Given the association of CIg with poor survival in this trial, we examined the variables linked to low CIg (<2.8; Table 3). With the exception of low albumin, low CIg was linked to all adverse standard parameters (beta-2-microglobulin, C-reactive protein, lactate dehydrogenase, hemoglobin, marrow plasmacytosis and cytogenetic abnormalities). Significant associations were also noted between low CIg and GEP-defined high risk (both GEP70 and GEP80), centrosome index and LCR%. The MS molecular subgroup was under-represented in patients with low CIg. High beta-2-microglobulin and C-reactive protein, centrosome index 3 and LCR exceeding 50% were independently and positively linked to low CIg in multivariate analysis.

Table 3: Logistic regression analysis for factors associated with ‘any CIg <2.8’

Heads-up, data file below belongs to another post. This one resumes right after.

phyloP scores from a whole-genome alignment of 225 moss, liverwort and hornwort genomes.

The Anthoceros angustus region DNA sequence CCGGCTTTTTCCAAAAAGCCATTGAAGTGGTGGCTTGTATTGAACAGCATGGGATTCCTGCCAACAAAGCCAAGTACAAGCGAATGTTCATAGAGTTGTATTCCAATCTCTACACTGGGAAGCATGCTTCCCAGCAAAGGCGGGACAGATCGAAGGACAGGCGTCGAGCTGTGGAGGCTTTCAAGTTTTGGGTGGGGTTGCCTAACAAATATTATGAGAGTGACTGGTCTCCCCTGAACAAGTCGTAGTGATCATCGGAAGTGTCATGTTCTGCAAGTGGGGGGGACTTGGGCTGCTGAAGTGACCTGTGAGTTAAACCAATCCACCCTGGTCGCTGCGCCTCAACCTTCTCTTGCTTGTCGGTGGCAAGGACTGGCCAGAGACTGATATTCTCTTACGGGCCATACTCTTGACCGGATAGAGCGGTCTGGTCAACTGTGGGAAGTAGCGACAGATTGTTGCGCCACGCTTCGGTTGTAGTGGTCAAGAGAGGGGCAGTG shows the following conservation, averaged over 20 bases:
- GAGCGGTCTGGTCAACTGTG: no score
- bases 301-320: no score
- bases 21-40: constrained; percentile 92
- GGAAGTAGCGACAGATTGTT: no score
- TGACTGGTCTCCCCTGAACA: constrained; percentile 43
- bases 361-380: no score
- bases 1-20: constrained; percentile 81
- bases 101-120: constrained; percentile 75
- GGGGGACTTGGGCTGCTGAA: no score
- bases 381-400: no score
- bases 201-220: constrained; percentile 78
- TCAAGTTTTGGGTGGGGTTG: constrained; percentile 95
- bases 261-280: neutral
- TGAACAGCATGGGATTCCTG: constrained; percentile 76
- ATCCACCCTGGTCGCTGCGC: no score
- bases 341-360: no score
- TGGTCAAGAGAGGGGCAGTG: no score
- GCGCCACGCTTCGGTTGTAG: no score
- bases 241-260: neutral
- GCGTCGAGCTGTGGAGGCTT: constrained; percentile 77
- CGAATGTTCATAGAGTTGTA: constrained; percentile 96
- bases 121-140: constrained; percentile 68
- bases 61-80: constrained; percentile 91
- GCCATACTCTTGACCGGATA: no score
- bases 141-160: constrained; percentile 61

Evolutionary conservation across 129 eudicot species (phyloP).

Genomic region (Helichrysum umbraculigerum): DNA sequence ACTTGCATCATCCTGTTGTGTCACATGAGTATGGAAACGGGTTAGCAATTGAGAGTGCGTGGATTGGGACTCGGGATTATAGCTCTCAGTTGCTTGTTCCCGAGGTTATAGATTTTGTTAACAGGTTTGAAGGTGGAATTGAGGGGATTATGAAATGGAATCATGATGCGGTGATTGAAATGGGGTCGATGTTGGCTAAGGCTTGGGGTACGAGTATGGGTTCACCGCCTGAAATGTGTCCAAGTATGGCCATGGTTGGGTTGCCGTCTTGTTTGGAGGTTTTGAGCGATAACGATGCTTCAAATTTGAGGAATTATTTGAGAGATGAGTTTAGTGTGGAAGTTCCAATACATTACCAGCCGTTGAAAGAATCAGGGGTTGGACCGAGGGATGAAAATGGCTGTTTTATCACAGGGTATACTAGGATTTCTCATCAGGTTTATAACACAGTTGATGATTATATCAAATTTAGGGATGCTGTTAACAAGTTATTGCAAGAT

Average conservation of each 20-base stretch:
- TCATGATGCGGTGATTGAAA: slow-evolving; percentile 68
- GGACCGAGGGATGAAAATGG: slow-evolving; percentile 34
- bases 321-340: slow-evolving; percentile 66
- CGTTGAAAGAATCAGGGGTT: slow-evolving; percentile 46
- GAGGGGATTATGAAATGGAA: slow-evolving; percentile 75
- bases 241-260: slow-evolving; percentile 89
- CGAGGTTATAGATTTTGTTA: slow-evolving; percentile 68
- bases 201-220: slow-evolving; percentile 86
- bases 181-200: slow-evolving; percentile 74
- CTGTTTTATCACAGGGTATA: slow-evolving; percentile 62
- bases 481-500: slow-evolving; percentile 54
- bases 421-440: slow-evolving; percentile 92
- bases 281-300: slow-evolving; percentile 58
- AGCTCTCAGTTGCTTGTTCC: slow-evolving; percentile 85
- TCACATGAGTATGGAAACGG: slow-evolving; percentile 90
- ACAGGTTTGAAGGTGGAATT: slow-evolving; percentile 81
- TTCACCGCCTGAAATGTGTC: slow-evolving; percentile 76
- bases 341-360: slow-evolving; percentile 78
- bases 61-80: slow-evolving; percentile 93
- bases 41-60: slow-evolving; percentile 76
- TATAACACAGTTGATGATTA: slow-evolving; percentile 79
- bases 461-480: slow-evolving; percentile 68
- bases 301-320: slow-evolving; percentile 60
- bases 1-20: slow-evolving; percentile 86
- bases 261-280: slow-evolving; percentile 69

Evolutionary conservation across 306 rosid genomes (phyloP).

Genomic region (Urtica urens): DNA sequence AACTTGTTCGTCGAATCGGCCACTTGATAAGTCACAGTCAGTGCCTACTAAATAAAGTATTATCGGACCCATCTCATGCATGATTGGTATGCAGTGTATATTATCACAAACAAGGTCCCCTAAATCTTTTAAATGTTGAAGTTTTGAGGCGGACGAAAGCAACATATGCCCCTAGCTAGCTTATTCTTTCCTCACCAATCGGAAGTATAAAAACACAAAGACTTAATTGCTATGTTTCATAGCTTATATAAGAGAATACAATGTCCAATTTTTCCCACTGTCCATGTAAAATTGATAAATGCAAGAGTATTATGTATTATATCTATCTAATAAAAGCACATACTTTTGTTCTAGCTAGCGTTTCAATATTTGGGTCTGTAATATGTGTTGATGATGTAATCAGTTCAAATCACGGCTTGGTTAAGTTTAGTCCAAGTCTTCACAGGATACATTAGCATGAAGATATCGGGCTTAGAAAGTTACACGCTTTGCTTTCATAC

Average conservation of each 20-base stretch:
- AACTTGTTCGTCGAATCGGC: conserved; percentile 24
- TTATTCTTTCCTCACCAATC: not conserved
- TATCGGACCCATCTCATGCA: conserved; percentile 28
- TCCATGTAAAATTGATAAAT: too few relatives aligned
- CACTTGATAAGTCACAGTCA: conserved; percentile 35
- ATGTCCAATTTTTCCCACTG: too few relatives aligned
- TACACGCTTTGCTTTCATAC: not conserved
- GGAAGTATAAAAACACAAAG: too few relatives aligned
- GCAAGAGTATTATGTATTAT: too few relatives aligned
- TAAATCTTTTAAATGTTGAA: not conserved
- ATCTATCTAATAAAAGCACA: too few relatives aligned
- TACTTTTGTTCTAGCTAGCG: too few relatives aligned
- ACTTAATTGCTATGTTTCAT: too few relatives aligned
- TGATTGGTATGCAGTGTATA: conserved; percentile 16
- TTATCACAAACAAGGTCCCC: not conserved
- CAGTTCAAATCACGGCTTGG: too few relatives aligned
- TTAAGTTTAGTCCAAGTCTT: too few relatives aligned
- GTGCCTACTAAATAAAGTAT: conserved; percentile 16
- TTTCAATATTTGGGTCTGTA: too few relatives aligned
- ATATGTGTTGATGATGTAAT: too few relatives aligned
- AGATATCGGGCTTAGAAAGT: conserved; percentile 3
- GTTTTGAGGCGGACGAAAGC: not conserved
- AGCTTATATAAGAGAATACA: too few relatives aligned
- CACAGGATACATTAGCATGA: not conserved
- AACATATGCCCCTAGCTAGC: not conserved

As low CIg was strongly correlated with a multitude of different prognostic variables and retained independent adversity in the multivariate models 1 and 2 of Table 2, a comparative genomic analysis was carried out to identify gene probes distinguishing low from high CIg cases. Such analysis would enable us to validate our approach in trials where DNA/CIG had not been performed. The Wilcoxon’s rank sum test of significance analysis of microarrays of the GEP data for the two groups revealed 12 gene probe sets derived from 11 genes with a P-value <10−4 and a false discovery rate <10% (Table 4). A risk score (GEP12) was computed from the significant probe sets by subtracting the sum of the expressions of the probes over-expressed in patients with low CIg from the sum of the expressions of the probes under-expressed in patients with low CIg, divided by the total number of probes. Using the running log-rank method, adverse prognostic implications were observed in TT3b for patients exhibiting a GEP12 score <5.35. This GEP12 score <5.35 substituted effectively for low CIg in model 3 of Table 2 and, importantly, dispelled GEP70 high risk and proliferation index. We next examined whether the GEP12 score held prognostic implications in other trials where the doublet discrimination method could not be retrospectively applied or DNA/CIG data were unavailable. Indeed, the GEP12 risk score segregated OS and PFS strongly in the bortezomib-containing TT3b training set (Figure 2a), in test sets of TT3a6 (Figure 2b) and in the HOVON65/GMMG-HD424 trials (Figure 2c). In TT2, PFS differed with a strong trend in OS, when both arms were considered combined (Figure 2d).